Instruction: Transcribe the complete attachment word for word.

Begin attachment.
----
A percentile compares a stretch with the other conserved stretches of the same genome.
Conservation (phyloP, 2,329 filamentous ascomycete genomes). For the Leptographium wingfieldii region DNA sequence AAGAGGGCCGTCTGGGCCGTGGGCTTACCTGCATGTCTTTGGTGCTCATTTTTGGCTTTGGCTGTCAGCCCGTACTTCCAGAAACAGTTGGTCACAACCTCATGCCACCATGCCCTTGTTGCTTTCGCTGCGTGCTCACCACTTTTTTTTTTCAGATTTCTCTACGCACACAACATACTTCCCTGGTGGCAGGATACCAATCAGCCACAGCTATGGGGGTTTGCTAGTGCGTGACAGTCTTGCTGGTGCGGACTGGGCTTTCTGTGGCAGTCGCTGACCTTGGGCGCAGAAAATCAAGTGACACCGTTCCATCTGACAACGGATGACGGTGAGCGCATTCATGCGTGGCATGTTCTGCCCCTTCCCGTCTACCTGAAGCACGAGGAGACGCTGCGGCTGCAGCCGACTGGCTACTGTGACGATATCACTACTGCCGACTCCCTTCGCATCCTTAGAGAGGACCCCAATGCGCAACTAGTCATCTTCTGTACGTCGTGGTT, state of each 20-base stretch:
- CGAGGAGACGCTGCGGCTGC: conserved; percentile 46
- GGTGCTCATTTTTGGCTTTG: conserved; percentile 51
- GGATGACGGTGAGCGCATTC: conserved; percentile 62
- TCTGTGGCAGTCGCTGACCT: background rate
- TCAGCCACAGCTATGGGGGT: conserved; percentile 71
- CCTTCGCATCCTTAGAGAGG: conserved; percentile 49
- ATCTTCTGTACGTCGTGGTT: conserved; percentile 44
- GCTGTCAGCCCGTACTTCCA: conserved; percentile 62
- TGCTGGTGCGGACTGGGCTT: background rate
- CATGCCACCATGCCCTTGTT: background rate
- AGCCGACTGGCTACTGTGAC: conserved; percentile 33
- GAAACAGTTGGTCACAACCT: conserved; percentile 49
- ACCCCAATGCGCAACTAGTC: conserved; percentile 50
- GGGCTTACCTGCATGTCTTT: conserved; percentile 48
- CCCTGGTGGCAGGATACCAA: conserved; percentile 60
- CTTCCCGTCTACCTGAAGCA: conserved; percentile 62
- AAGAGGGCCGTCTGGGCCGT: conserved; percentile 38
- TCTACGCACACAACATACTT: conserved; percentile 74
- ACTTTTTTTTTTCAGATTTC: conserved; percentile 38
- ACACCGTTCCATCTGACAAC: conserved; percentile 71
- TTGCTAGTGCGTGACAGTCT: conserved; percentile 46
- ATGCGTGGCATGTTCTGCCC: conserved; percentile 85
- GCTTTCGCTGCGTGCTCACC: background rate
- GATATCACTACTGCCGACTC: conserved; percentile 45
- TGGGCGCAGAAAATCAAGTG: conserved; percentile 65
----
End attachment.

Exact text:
A percentile compares a stretch with the other conserved stretches of the same genome.
Conservation (phyloP, 2,329 filamentous ascomycete genomes). For the Leptographium wingfieldii region DNA sequence AAGAGGGCCGTCTGGGCCGTGGGCTTACCTGCATGTCTTTGGTGCTCATTTTTGGCTTTGGCTGTCAGCCCGTACTTCCAGAAACAGTTGGTCACAACCTCATGCCACCATGCCCTTGTTGCTTTCGCTGCGTGCTCACCACTTTTTTTTTTCAGATTTCTCTACGCACACAACATACTTCCCTGGTGGCAGGATACCAATCAGCCACAGCTATGGGGGTTTGCTAGTGCGTGACAGTCTTGCTGGTGCGGACTGGGCTTTCTGTGGCAGTCGCTGACCTTGGGCGCAGAAAATCAAGTGACACCGTTCCATCTGACAACGGATGACGGTGAGCGCATTCATGCGTGGCATGTTCTGCCCCTTCCCGTCTACCTGAAGCACGAGGAGACGCTGCGGCTGCAGCCGACTGGCTACTGTGACGATATCACTACTGCCGACTCCCTTCGCATCCTTAGAGAGGACCCCAATGCGCAACTAGTCATCTTCTGTACGTCGTGGTT, state of each 20-base stretch:
- CGAGGAGACGCTGCGGCTGC: conserved; percentile 46
- GGTGCTCATTTTTGGCTTTG: conserved; percentile 51
- GGATGACGGTGAGCGCATTC: conserved; percentile 62
- TCTGTGGCAGTCGCTGACCT: background rate
- TCAGCCACAGCTATGGGGGT: conserved; percentile 71
- CCTTCGCATCCTTAGAGAGG: conserved; percentile 49
- ATCTTCTGTACGTCGTGGTT: conserved; percentile 44
- GCTGTCAGCCCGTACTTCCA: conserved; percentile 62
- TGCTGGTGCGGACTGGGCTT: background rate
- CATGCCACCATGCCCTTGTT: background rate
- AGCCGACTGGCTACTGTGAC: conserved; percentile 33
- GAAACAGTTGGTCACAACCT: conserved; percentile 49
- ACCCCAATGCGCAACTAGTC: conserved; percentile 50
- GGGCTTACCTGCATGTCTTT: conserved; percentile 48
- CCCTGGTGGCAGGATACCAA: conserved; percentile 60
- CTTCCCGTCTACCTGAAGCA: conserved; percentile 62
- AAGAGGGCCGTCTGGGCCGT: conserved; percentile 38
- TCTACGCACACAACATACTT: conserved; percentile 74
- ACTTTTTTTTTTCAGATTTC: conserved; percentile 38
- ACACCGTTCCATCTGACAAC: conserved; percentile 71
- TTGCTAGTGCGTGACAGTCT: conserved; percentile 46
- ATGCGTGGCATGTTCTGCCC: conserved; percentile 85
- GCTTTCGCTGCGTGCTCACC: background rate
- GATATCACTACTGCCGACTC: conserved; percentile 45
- TGGGCGCAGAAAATCAAGTG: conserved; percentile 65